Posted on October 23, 2013

Detroit Again Tops List of Most Dangerous Cities, as Crime Rate Dips

Daniel Fisher, Forbes, October 22, 2013

It should be no surprise Detroit tops the Forbes list of the Most Dangerous Cities this year for the fifth year in a row. What is encouraging is the violent crime rate in the Motor City actually declined last year, despite crushing financial woes that drove Detroit into the biggest municipal bankruptcy in U.S. history.

Make no mistake: Detroit is still a very dangerous place. The Federal Bureau of Investigation’s crime database reports Detroit had 386 murders last year, up from 344 in 2011 and essentially unchanged from 2000–when the city had 200,000 more residents. The steady outflow of residents has driven Detroit’s murder rate up to 54.6 per 100,000, more than 10 times the national average and the highest in the country among large cities. Equally troubled Stockton, Calif., fifth on this year’s Most Dangerous list, has less than half the murder rate of Detroit.

To compile the list, we start with the FBI’s Crime Statistics database, screening for cities with populations above 200,000. That eliminates cities like Flint, Mich., with its record-busting murder rate of 63 per 100,000, but allows us to focus on major American cities that presumably have full-fledged police departments.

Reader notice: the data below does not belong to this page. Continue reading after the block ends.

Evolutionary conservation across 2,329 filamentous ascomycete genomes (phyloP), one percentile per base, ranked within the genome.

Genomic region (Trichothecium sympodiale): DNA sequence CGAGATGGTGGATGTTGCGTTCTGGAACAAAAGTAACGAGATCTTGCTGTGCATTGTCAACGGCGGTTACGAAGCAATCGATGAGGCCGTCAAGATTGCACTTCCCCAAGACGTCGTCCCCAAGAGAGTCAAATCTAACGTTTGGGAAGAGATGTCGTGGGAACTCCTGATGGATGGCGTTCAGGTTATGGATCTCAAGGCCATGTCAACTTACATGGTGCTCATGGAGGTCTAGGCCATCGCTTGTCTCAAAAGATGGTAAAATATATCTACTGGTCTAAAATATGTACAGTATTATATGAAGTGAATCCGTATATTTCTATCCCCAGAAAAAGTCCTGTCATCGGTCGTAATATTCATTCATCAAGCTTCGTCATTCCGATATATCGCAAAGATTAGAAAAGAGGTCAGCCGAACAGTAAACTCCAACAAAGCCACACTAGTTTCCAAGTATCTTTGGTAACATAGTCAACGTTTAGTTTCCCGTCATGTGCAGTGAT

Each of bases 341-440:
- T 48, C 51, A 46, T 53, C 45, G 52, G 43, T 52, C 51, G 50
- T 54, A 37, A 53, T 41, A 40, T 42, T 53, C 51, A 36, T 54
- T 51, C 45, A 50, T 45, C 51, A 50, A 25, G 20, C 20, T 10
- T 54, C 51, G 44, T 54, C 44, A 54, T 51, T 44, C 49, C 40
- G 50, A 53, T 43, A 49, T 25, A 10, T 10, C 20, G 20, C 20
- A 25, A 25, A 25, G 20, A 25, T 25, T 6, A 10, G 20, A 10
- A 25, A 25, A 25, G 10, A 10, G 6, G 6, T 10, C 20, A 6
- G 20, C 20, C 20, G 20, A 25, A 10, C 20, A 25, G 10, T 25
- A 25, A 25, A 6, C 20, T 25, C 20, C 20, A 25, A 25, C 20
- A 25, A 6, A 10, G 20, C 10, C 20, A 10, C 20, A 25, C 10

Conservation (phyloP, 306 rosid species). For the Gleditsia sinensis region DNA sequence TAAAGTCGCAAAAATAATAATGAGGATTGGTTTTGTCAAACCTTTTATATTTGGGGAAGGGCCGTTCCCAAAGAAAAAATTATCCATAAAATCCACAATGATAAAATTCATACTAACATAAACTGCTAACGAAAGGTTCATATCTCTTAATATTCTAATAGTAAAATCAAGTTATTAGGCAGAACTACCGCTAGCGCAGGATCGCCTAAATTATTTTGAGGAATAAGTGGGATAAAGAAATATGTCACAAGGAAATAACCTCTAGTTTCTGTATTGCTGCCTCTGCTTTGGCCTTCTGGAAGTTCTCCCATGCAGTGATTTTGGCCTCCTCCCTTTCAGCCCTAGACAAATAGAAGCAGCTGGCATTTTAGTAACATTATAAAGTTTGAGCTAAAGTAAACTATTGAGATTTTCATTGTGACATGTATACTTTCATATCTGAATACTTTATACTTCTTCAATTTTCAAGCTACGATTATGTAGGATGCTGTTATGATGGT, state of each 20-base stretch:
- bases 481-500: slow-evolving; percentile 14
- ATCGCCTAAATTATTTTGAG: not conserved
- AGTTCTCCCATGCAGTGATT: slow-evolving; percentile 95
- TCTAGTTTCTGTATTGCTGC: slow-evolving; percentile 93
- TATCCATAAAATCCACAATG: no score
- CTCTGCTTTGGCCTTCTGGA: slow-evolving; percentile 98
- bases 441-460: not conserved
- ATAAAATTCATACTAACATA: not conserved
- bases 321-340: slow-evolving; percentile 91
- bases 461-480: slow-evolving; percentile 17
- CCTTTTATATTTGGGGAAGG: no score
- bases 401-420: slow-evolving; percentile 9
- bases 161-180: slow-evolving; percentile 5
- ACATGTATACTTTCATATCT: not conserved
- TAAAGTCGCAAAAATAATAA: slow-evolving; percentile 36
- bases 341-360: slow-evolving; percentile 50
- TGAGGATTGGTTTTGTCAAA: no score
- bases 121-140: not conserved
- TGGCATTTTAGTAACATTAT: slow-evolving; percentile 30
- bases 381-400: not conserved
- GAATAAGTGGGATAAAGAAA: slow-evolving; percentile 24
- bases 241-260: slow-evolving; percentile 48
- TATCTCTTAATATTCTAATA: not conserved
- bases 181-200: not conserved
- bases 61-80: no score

Detroit’s problems are typical of many of the cities on this year’s list. While national crime statistics have fallen dramatically since the early 1990s–murder and violent crime rates are both down more than 50%–the rates in cities like Detroit; Oakland, Calif.; and St. Louis remain stubbornly high.

“It’s a story about segregation, integration and gentrification,” said John Roman, a senior fellow at the Urban Institute and lecturer in criminology at the University of Pennsylvania.

Cities that have seen large influxes of immigrants, like New York and Los Angeles, have also enjoyed declining crime rates as those immigrants first stabilize the neighborhoods they move into, then draw in opportunistic new residents who invest in housing and gentrify the area, Roman said. Even in Washington, D.C., once considered a murder capital, killings have fallen by more than two-thirds since the year 2000 as the city’s immigrant population rose.

More effective policing helped, Roman said. {snip}


Crime, Roman said, is about “dense clusters of low-skilled young men.”


The No. 2 city on this year’s list is going the opposite direction from Detroit. Oakland’s violent crime rate rose 16% to 1,993 per 100,000 residents, more than triple the national average. The city across the bay from San Francisco had a much lower murder rate than Detroit’s however, at 32 per 100,000, putting it below murder hotspots like Detroit, New Orleans at 53, and Newark, N.J. at 34.

More effective policing and more foreign immigrants appear to help drive down crime rates, Roman said. It’s still not clear that more aggressive policing, like Mayor Michael Bloomberg’s stop-and-frisk policy, work over the long term. Get-tough drug laws incarcerated generations of black males and probably aggravated the breakdown in African-American families, he said.